BEIJING (AP) — An 18-year-old native of China's troubled far western region of Xinjiang used incendiary videos and other multimedia to enlist followers and then masterminded the slaying of a pro-government Muslim leader, Chinese state media reported Monday.
Aini Aishan organized the July 30 attack on Jume Tahir, and was arrested two days later in the city of Hotan, also in Xinjiang, the state-run Xinjiang Daily said. The victim was the state-appointed imam of China's biggest mosque and often spoke in support of government policies.
Members of China's ethnic Uighur (pronounced WEE'-gur) minority, who are Muslims, have long chafed against Chinese government rule in Xinjiang. Those tensions have boiled over recently into knife and car attacks targeting civilians, mostly in Xinjiang.
Chinese authorities say terrorist groups have increasingly used video and social media to recruit followers.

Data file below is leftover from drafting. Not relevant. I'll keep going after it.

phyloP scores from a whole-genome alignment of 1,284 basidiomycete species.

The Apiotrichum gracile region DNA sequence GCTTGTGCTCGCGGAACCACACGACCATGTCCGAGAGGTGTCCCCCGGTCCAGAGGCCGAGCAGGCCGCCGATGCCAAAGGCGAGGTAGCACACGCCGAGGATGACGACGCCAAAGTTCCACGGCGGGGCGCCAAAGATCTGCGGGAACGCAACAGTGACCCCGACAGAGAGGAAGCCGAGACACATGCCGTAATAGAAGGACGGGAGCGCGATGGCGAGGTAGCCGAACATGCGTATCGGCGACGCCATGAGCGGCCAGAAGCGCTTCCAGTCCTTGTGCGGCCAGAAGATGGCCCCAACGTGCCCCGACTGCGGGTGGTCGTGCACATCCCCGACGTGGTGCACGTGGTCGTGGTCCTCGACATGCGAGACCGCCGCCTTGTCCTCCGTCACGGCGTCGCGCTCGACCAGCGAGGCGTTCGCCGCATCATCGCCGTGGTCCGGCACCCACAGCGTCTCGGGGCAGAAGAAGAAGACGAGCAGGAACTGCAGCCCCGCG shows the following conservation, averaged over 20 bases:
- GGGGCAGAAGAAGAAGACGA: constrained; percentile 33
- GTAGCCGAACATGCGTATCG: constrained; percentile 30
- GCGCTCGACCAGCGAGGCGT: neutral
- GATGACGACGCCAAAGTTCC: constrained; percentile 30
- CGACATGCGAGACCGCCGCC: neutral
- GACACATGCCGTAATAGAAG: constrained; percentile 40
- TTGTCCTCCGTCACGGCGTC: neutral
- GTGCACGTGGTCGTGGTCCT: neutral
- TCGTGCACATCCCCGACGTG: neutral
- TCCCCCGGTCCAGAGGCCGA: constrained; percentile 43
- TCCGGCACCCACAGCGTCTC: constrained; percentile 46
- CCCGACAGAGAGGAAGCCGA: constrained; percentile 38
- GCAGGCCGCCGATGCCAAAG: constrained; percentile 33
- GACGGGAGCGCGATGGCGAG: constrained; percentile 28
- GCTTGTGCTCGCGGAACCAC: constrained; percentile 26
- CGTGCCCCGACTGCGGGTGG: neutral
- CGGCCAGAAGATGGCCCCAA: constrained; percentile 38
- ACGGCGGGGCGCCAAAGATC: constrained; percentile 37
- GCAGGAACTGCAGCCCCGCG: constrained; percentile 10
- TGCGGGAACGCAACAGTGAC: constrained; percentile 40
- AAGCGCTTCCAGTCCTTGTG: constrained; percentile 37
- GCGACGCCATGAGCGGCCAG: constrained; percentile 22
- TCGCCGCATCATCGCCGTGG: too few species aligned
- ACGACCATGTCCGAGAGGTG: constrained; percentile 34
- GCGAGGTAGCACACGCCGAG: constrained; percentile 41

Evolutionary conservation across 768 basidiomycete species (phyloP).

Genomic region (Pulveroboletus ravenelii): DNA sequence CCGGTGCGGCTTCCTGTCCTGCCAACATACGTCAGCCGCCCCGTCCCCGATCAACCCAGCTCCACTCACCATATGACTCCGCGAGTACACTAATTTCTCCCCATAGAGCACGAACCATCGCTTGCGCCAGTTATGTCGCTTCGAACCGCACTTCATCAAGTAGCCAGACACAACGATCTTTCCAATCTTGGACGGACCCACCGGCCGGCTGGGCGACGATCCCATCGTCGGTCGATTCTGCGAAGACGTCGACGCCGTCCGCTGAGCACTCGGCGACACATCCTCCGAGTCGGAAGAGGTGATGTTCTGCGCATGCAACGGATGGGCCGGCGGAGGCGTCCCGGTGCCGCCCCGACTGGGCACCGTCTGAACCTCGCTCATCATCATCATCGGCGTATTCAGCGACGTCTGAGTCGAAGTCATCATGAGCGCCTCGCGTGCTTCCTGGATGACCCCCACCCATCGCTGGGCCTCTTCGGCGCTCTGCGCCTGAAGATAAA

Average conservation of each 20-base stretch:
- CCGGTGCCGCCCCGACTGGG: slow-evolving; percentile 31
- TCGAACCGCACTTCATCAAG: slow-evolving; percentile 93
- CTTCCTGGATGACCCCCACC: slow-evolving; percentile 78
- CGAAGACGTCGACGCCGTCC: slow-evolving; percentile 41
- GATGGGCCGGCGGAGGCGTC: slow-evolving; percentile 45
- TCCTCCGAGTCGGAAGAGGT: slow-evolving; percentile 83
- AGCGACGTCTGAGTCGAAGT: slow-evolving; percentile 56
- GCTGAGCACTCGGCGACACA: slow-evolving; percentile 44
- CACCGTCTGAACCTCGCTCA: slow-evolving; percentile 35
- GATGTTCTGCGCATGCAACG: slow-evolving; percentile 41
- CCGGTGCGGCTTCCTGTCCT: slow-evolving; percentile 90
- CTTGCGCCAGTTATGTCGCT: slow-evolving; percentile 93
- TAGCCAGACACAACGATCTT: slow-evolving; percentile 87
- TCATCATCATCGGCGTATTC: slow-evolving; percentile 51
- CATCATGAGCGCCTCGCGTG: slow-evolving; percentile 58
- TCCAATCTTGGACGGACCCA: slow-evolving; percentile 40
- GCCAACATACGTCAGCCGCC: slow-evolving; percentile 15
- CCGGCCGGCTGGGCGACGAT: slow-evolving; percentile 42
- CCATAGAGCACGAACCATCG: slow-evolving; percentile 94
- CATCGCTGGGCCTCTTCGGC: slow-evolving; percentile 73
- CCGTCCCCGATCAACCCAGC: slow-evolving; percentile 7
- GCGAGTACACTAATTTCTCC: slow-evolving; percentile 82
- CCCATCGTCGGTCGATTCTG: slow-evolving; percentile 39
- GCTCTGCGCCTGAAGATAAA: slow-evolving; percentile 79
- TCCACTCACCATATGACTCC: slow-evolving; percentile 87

In March, police arrested 232 people in Xinjiang for distributing "violent or terrorist videos," according to state media. Over the weekend, Chinese state TV showed videos it said were recorded by suspects who helped plan an October attack in Beijing's Tiananmen Square in which a sports utility vehicle plowed through a crowd, killing two bystanders and three people inside the SUV. The videos apparently showed the suspects pledging to wage holy war and burning miniature flags of China, the United States, Malaysia and other countries.
The Xinjiang Daily said the alleged mastermind recruited three people to carry out the ax attack against Tahir last month. Two of the suspects were killed after the attack, and another was captured alive.
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